- The 2013 Ford Fusion starts at $22,495.
- The Fusion Hybrid starts at $28,290.
- The sedan goes on sale this fall.
Ford recently announced pricing for its fully redesigned 2013 Fusion sedan. Expected to go on sale this fall, base-level versions of the 2013 Fusion will start at $22,495 with destination, while the upscale Fusion Titanium EcoBoost will start at $30,790 with shipping. Ford also announced the 2013 Fusion Hybrid will start at $28,290, making it less expensive than the outgoing model.
For its starting price of $22,495, the base-level Fusion S boasts keyless entry, an auxiliary input audio jack, and a standard 6-speed automatic transmission mated to a 170-horsepower 2.5-liter 4-cylinder engine. The Fusion S also comes standard with Ford’s SYNC infotainment system, giving the sedan cutting-edge connectivity regardless of which trim level buyers choose.
Stepping up to the Fusion SE means a $2,000 price increase, which primarily consists of 17-inch alloy wheels, a 6-speaker audio system with satellite radio, and a 10-way power driver’s seat. The SE also features an available 1.6-liter EcoBoost 4-cylinder engine making 179 hp for an extra $795, or, for a starting price of $26,745 including destination, a 2.0-liter EcoBoost 4-cylinder that produces 237 hp.
Shoppers interested in the luxurious, upscale Fusion Titanium will have to pay $30,995 for the privilege of owning the top-level model in the sedan’s lineup. But the Titanium’s upscale sticker price includes several high-end features including 18-in alloy wheels, a remote starter, a reversing camera, leather upholstery with heated front seats, dual-zone climate control and Ford’s touchscreen MyFord Touch technology. The Fusion’s 2.0-liter EcoBoost engine is also included as standard equipment, while all-wheel drive is available as a $2,000 option.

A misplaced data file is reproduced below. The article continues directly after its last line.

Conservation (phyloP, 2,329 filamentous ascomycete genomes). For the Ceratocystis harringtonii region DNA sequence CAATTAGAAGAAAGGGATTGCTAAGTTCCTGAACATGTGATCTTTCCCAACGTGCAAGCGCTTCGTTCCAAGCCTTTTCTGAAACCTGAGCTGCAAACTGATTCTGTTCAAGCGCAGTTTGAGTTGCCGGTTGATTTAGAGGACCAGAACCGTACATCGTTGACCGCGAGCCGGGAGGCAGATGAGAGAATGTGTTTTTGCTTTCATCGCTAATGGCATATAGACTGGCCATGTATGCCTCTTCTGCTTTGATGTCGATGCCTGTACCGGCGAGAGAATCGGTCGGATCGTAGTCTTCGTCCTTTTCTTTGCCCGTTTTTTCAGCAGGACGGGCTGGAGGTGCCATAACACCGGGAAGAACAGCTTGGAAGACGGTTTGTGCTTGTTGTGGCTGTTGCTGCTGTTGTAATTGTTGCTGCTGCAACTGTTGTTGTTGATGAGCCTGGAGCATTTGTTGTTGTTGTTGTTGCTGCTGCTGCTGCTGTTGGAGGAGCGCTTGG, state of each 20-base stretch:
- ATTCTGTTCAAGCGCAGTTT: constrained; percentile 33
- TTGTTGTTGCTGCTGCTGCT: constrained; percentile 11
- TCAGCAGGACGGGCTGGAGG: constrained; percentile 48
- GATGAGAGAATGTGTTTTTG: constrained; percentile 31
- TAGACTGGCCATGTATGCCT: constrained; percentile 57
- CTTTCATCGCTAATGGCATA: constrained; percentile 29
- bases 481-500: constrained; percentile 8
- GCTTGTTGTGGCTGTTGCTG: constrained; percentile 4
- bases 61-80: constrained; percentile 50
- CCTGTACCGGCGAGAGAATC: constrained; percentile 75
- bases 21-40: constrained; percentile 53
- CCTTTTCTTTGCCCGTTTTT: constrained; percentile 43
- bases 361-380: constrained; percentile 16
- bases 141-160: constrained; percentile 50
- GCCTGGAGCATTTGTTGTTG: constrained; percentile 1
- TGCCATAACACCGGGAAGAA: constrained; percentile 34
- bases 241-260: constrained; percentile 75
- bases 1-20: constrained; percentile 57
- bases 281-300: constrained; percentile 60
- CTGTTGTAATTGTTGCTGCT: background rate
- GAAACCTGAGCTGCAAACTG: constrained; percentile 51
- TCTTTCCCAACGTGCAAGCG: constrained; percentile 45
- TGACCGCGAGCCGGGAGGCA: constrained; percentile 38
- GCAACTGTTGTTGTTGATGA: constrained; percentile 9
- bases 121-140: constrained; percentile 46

For buyers interested in saving fuel, the latest Fusion Hybrid boasts an impressive value for its $27,995 starting price. In addition to advertising a base price that’s more than $1,500 less expensive than last year’s Fusion Hybrid, the 2013 model touts a tremendous fuel economy rating of 47 mpg in combined city and highway driving. It also includes unique wheels and an equipment level that roughly mirrors the mid-level Fusion SE.
The Fusion’s pricing puts it solidly on par with rivals, several of which are also new for 2013. The fully redesigned 2013 Nissan Altima, for example, starts at $22,280, while the all-new 2013 Honda Accord also starts around $22,500 with shipping. At $22,815, the 2012 Toyota Camry is only slightly pricier than the Fusion S, while the 2012 Hyundai Sonata is slightly less expensive thanks to its base price of $20,570 with destination.
While Ford has not announced an official release date for the 2013 Fusion, the sedan likely goes on sale later this month or early in October.
What it means to you: Despite all-new styling and several new features, pricing for the 2013 Ford Fusion remains similar to last year’s model–and competitive with many top rivals.